why bees sting (even knowing what will happen)




bee art




i’m not talking about the wave of rage

that comes when one is cut off

in traffic, or buying groceries, that blip

of a primal urge to snap a neck,

disappearing too soon to be

rightfully acknowledged.

when she’d wound him,

disappearing at night to buy drugs

and re-emerge remorseless,

a hot-air gaslight full of bile

and fake babies, what i pictured

was not a cartoon death,

some kind of petty punchline.


i wanted

to tear each shred of flesh from her small body,

wanted her skin in ribbons through the cracks

in my fingers. a novice, lacking the right

vocabulary for violence, I pictured

clenching some vague organ,

relishing fistfuls of something crimson and soft.

in the old tradition, wasting nothing,

i’d floss the meat from my teeth with sinew,

my neck a carabiner keyring of bitch bones,

knowing all the while this vicious unwinding

of entrails like streamers from a sad piñata

is still a holier sacrament than she gave

him with this body, when it was still

a body.

when i could still wonder

why bees sting, even knowing

what will happen.






lately i call so many things garbage

that when i went to go take out my trash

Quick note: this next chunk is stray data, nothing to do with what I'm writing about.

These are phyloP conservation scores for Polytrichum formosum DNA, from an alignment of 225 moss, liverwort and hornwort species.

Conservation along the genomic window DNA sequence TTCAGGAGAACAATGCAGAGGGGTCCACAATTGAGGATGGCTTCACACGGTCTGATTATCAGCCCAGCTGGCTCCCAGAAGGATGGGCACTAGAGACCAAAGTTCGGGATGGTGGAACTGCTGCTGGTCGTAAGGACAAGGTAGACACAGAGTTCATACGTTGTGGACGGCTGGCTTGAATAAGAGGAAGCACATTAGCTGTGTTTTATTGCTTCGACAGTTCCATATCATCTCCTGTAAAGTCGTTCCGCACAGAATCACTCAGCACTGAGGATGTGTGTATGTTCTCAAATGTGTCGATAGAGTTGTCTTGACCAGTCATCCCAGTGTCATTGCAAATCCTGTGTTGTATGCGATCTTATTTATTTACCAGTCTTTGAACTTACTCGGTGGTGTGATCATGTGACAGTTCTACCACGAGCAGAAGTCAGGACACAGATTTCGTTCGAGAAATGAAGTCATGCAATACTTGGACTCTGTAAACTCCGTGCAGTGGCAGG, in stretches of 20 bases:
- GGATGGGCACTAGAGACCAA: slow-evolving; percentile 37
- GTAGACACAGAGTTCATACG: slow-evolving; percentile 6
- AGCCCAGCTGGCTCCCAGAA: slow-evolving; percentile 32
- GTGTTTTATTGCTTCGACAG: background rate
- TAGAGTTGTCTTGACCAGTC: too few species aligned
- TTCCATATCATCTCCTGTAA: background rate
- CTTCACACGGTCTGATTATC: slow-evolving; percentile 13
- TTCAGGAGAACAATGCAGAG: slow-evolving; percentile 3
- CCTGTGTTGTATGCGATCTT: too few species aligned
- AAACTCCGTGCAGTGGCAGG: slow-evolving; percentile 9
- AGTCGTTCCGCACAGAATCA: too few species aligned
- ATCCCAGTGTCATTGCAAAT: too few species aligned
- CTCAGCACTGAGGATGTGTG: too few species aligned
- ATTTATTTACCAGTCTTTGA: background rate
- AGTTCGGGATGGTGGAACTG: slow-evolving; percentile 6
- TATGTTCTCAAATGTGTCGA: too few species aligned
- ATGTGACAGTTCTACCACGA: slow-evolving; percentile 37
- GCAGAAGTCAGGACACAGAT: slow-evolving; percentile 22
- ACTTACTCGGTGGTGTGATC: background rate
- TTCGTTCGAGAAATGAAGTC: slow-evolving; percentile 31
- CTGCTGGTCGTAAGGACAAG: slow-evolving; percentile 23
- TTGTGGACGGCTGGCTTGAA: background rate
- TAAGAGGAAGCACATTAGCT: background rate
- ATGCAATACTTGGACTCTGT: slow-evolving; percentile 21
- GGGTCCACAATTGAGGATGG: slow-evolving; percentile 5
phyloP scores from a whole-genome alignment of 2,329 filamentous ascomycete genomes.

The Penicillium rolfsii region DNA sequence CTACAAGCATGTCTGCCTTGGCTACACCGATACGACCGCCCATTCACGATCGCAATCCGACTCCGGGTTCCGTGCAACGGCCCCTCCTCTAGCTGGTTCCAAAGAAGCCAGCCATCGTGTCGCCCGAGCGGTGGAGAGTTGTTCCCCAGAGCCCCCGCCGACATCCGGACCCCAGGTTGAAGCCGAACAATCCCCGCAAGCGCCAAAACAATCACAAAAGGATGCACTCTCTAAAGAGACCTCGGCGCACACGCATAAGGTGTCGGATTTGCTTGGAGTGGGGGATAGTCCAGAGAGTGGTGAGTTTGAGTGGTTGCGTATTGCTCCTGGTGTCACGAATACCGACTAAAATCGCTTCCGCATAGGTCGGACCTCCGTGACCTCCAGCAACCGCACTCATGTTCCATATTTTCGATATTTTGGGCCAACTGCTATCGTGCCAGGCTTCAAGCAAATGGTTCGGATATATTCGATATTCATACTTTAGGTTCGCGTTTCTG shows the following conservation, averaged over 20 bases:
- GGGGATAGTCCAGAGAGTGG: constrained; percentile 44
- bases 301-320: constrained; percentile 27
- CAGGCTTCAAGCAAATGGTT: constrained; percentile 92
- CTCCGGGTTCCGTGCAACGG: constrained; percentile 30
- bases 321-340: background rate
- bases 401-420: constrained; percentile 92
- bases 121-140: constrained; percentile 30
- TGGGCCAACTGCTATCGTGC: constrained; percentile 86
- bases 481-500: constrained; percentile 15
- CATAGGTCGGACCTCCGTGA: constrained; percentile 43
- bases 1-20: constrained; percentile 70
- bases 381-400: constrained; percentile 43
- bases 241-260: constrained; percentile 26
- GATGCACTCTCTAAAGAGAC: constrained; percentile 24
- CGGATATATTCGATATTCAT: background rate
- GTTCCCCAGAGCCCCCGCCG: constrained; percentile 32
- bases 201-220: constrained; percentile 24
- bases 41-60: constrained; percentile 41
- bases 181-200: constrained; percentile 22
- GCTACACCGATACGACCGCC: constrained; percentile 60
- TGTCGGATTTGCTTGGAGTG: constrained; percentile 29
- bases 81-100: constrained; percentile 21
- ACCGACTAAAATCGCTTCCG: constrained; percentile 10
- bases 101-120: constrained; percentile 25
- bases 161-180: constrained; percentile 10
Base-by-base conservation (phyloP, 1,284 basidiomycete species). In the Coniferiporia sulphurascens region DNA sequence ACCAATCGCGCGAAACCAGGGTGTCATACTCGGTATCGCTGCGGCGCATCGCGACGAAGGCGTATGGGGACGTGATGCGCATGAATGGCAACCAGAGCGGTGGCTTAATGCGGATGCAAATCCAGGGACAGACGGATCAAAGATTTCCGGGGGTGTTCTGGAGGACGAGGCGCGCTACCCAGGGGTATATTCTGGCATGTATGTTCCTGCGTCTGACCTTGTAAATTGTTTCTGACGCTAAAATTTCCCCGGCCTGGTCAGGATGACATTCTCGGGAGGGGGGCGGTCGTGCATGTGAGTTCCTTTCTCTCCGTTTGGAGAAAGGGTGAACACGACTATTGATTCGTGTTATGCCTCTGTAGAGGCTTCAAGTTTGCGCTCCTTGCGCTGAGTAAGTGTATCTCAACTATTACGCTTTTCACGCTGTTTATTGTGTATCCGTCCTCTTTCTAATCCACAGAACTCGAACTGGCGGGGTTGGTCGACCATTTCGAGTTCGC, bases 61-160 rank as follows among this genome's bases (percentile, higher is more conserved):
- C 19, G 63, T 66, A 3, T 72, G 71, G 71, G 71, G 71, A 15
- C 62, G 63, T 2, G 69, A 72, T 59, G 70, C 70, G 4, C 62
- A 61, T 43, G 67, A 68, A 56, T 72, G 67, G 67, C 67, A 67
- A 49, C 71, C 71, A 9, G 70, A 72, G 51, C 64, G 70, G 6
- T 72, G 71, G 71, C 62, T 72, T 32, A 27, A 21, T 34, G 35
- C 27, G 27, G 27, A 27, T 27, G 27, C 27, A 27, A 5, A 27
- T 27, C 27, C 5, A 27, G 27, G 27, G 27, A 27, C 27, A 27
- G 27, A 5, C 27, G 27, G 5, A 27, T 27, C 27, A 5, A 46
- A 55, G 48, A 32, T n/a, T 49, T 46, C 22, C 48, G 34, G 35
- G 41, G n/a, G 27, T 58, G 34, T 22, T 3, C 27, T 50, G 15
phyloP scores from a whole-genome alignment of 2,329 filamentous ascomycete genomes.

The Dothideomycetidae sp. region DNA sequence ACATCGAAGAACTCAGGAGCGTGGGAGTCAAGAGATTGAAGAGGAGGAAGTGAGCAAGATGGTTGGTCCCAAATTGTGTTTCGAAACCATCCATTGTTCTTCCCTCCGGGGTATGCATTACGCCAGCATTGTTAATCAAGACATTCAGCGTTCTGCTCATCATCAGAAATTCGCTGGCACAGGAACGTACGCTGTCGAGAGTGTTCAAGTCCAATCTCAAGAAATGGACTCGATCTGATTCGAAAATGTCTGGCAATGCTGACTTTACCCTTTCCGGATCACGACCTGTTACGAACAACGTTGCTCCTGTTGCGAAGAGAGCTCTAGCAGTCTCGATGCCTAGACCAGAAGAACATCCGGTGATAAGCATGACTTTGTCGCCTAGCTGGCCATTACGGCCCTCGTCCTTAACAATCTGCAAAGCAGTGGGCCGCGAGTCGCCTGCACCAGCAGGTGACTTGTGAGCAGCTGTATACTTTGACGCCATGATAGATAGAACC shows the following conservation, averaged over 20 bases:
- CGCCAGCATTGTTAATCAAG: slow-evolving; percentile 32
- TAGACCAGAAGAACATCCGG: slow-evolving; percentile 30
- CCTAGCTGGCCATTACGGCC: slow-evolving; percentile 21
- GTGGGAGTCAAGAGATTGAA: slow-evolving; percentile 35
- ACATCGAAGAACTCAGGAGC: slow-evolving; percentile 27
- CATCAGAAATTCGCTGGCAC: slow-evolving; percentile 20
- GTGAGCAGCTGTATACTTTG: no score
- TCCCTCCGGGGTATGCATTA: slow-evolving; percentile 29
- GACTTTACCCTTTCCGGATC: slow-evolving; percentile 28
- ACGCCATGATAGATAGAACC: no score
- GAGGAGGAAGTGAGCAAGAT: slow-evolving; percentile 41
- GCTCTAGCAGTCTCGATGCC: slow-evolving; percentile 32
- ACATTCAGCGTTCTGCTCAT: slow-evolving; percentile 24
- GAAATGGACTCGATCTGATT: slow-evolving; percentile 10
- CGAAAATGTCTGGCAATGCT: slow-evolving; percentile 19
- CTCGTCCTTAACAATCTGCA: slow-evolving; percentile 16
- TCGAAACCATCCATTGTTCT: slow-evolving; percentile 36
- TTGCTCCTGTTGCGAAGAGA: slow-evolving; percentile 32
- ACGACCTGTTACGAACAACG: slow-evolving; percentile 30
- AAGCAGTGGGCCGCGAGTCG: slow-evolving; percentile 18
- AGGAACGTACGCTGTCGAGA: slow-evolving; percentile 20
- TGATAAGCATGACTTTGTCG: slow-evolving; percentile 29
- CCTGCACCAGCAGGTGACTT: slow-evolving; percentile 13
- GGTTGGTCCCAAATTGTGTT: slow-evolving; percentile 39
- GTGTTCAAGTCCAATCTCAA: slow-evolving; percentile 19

last week, i couldn’t find the word.

i hate how much irony it takes

to keep the motor running, the lights on

in the useless room behind my eyes

where one mirror pouts into another

quoting lines from a movie

written by somebody else.


sometimes i wish comparing a lover to

a summer’s day was still up for grabs,

that i could look at a sunset and

honest-to-god, actually buy it.

i want to turn to you and sigh something

that doesn’t come out of a can,

like, “when you swipe your fingers

between my thighs like that

it’s like someone smashing

the motherfucking like button

on all of my tweets at once,”

so hideous and hot it burns down

every Wal-Mart® on the planet.


but then where would you go

when you wanted to find me?


author photo i guess



Kat Giordano is a poet and massive crybaby in Pittsburgh, PA. Her poems have appeared in Indigent Press, Rat’s Ass Review, The Cincinnati Review, Up The Staircase Quarterly, and others. They have also been known to show up trembling on people’s doorsteps in the middle of the night, too traumatized to explain what they’ve seen. She is a co-editor of Philosophical Idiot and can usually be found overindulging in her shoddy mental health at katgiordano.com or on Twitter at @giordkat


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